Creating A String Quilt
String Quilts have a long tradition. Since they use small strips (strings) of fabric, they are a good use for fabrics left over from other projects.
Assembling a string quilt isn’t hard—in fact, if you like playing with fabric, it is a lot of fun. I can’t tell you how many yards of fabrics you need, I’m afraid—this is a project where you pull out the scraps and create as you go.
or you can go with a completely random block—the choice is yours. Take a look online for images. You will be astonished at the variety.
Also, think about size. I usually make a 10” block (I got a good deal on some 10” piecing papers), but either smaller or larger will work.
What you will need to begin:
Strips of fabrics
Foundation material of your choice
Sewing machine (I suppose you could do this by hand, but that’s not something I want to tackle!)
Ruler (a 6”x24” is what I use in these photographs)
Rotary cutter (You can use scissors, though it will be a slower process.)
Iron and Ironing board
Washable glue stick (optional)
About the fabrics—you may use leftovers from other projects, buy new fabrics to cut, or check out thrift stores for old clothing to cut up. I advise using 100% cotton fabrics, but I know people have made quilts with cotton blends as well. Avoid anything stretchy or meltable—you will be using the iron for this project.
About the tools—I love my cutting mat/rotary cutter/ruler combo—it takes so much less time than scissors and markers—however, unless you plan to do more quilting/crafting, you may not want to invest the money. Quilters got along without my handy gadgets for many years, and they made gorgeous quilts.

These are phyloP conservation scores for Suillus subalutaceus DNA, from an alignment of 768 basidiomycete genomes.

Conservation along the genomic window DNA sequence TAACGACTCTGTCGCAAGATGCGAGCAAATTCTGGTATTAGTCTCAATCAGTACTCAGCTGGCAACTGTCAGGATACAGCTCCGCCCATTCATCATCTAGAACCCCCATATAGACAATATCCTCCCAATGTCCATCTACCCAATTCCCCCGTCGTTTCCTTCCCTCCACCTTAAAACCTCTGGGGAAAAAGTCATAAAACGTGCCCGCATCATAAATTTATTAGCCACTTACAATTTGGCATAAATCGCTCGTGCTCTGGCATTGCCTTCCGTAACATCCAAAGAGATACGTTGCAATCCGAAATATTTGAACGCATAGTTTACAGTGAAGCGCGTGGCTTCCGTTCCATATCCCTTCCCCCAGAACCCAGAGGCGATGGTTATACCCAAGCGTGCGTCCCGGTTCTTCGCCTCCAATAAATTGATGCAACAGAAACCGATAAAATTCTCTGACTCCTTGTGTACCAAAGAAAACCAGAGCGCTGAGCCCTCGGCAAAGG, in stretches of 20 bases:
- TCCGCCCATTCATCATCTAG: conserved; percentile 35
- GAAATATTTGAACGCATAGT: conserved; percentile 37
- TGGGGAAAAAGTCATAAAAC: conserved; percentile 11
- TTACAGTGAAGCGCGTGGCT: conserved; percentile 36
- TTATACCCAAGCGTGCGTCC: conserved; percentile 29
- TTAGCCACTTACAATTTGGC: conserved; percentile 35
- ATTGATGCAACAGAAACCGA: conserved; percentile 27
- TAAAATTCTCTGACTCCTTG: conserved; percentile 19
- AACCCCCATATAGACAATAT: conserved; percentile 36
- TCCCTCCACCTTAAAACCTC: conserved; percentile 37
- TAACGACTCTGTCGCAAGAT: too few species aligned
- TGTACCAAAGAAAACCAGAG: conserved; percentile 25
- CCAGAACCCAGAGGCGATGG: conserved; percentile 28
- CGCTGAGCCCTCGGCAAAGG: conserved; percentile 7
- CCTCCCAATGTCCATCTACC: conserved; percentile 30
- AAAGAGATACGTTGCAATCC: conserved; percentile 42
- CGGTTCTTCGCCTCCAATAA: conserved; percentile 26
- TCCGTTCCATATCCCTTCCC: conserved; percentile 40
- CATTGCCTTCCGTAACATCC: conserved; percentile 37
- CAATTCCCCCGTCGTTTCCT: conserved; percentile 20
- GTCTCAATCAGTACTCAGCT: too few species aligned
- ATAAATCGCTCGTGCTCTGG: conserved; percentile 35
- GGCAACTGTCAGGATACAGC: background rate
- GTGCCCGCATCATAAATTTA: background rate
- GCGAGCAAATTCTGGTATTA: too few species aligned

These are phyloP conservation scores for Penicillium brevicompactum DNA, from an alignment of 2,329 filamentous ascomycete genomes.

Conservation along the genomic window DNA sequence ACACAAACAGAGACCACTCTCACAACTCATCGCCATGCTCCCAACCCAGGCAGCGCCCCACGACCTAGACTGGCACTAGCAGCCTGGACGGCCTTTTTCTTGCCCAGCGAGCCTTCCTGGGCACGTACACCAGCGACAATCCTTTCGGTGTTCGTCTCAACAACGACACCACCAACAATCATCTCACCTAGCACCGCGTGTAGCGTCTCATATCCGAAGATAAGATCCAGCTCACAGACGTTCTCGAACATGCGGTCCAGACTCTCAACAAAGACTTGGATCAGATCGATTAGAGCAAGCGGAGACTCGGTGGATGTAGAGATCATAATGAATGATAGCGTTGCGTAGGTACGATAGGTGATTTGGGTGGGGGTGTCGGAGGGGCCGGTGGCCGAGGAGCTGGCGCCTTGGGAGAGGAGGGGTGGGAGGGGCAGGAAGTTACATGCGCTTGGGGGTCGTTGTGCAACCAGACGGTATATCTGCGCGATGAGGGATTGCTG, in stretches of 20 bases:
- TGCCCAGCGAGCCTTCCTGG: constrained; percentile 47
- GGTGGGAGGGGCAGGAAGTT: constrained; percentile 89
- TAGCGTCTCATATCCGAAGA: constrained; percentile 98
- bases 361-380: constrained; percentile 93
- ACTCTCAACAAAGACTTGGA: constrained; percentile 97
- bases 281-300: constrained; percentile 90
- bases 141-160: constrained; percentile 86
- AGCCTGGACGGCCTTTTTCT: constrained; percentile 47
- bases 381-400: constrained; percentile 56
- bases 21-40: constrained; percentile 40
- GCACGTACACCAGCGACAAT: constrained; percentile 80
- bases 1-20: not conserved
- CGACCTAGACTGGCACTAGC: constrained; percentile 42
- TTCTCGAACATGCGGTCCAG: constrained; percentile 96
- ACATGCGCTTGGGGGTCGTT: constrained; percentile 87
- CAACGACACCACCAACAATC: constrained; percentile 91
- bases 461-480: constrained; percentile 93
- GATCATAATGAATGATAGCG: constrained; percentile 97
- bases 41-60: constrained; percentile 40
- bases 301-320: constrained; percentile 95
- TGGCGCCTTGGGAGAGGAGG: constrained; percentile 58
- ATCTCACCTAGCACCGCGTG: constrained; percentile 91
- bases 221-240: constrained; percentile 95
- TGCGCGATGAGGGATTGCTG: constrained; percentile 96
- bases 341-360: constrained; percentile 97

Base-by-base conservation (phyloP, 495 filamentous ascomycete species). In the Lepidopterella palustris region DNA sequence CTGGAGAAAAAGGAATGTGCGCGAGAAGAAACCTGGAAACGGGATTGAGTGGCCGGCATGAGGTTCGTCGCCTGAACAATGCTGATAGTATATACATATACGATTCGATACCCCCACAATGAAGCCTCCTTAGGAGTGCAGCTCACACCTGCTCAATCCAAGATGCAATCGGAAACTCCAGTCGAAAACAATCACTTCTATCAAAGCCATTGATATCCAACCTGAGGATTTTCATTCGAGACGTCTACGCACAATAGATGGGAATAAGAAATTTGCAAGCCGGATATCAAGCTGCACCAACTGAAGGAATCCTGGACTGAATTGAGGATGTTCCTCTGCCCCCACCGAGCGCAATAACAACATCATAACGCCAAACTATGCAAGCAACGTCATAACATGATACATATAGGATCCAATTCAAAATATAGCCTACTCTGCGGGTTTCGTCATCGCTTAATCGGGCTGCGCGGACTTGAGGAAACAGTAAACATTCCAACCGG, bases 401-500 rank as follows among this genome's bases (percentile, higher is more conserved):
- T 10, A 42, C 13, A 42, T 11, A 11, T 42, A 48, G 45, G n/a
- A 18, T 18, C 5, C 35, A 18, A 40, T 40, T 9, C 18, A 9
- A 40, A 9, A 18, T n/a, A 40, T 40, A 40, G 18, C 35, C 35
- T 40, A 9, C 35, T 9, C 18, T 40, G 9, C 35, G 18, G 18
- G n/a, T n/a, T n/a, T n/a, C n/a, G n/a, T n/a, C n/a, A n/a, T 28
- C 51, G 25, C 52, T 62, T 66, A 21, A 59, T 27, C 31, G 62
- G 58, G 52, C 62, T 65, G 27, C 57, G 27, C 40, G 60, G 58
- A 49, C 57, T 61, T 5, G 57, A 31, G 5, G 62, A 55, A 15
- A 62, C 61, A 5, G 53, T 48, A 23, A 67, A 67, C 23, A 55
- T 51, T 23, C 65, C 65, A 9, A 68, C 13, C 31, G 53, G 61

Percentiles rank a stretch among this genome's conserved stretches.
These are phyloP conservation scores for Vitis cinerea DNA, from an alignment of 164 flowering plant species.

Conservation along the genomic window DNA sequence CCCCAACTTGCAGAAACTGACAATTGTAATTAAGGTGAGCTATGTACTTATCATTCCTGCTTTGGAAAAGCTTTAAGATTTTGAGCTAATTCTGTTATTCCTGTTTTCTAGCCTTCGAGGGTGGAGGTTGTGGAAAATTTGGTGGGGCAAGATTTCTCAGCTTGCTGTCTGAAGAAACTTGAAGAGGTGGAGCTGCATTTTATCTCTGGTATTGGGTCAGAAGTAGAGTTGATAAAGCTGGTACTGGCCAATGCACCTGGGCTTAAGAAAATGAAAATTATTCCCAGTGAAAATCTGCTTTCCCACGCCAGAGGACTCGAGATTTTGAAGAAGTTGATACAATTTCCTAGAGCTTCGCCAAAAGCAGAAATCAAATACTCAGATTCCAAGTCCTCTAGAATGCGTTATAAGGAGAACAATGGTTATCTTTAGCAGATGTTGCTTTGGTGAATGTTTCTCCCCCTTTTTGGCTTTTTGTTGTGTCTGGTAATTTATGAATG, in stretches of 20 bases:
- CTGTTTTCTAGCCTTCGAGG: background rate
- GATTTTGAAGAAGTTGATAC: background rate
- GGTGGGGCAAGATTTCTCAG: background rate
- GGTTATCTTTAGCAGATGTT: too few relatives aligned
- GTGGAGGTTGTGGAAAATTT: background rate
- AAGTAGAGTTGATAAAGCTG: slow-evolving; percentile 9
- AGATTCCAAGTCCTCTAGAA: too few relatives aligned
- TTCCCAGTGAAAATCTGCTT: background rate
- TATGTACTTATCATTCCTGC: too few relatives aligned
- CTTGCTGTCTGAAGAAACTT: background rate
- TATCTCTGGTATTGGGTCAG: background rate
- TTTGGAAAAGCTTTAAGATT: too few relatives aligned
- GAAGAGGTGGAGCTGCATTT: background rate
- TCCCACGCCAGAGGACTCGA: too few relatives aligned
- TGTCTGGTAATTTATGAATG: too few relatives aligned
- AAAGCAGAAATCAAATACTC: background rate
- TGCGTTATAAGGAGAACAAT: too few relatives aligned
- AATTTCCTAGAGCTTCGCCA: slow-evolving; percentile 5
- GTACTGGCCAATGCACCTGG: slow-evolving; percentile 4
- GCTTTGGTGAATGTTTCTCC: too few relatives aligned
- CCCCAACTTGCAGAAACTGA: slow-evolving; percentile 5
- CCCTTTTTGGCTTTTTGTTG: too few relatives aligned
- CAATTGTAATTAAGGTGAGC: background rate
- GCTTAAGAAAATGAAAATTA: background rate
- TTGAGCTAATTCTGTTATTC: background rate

Safety alert—Rotary cutters are razor-sharp! Take your time and pay close attention to your cutting.
To create a string block:
Choose your center strip. Note: in this case, I am making a star-shaped block, so my center strip is shaped like a kite. A straight strip about 2” wide will work perfectly, if you want to make a straight block. If you are planning to make a quilt that ties together in color like the picture I showed earlier, all your center strips will be the same width and color.
I like to use a glue stick (washable) to anchor this first strip across the center of the square, though that isn’t required
Choose your next strip. It can be any width greater than ½” (though I’d stay between 1” and 3” when learning to do this).
Place your strip on the edge of the center piece, right sides together.
Stitch along the edge using a 1/4” seam allowance and a short stitch length (this will help with paper removal later).
Press your narrow strip away from the center.
Add a second strip on the other side of the center, just as you did the first and press it in the same manner.
Continue adding strips, until your paper is covered.
It doesn’t look great right now, but it is time for the magic. :)
Turn the whole piece over.
Using a ruler and rotary cutter, trim the block using the edge of the paper square as a guide.
When you have trimmed all four sides, turn the block over.
Viola! You now have a beautiful string block!
You can remove the paper at this point. If you have used a short stitch length, the now-perforated paper will peel off easily. (You can wait until after putting the blocks together to remove the paper, if you wish. It is your choice.)
Putting your blocks together
When you put four of the squares together, the star appears. (Or the X if you are using a constant color/fabric/width strip in the center.)
There is very little matching when sewing these together. Note, however, that in this case, I was careful to match the edges of the black (just above the colored strips in this photo), so the star doesn’t appear jagged. If you have used a constant color/fabric/width in the center of your blocks, make sure it matches in that same place, so your lines will be smooth.
Sew the blocks together in fours.
Sew the large stars together to form your quilt.
I chose to add a border to mine, but that is up to you.
Here are closeups of some of the fun fabrics I used:
This shows the backing and binding I chose:
String blocks are a lot of fun to make—I hope you will try them.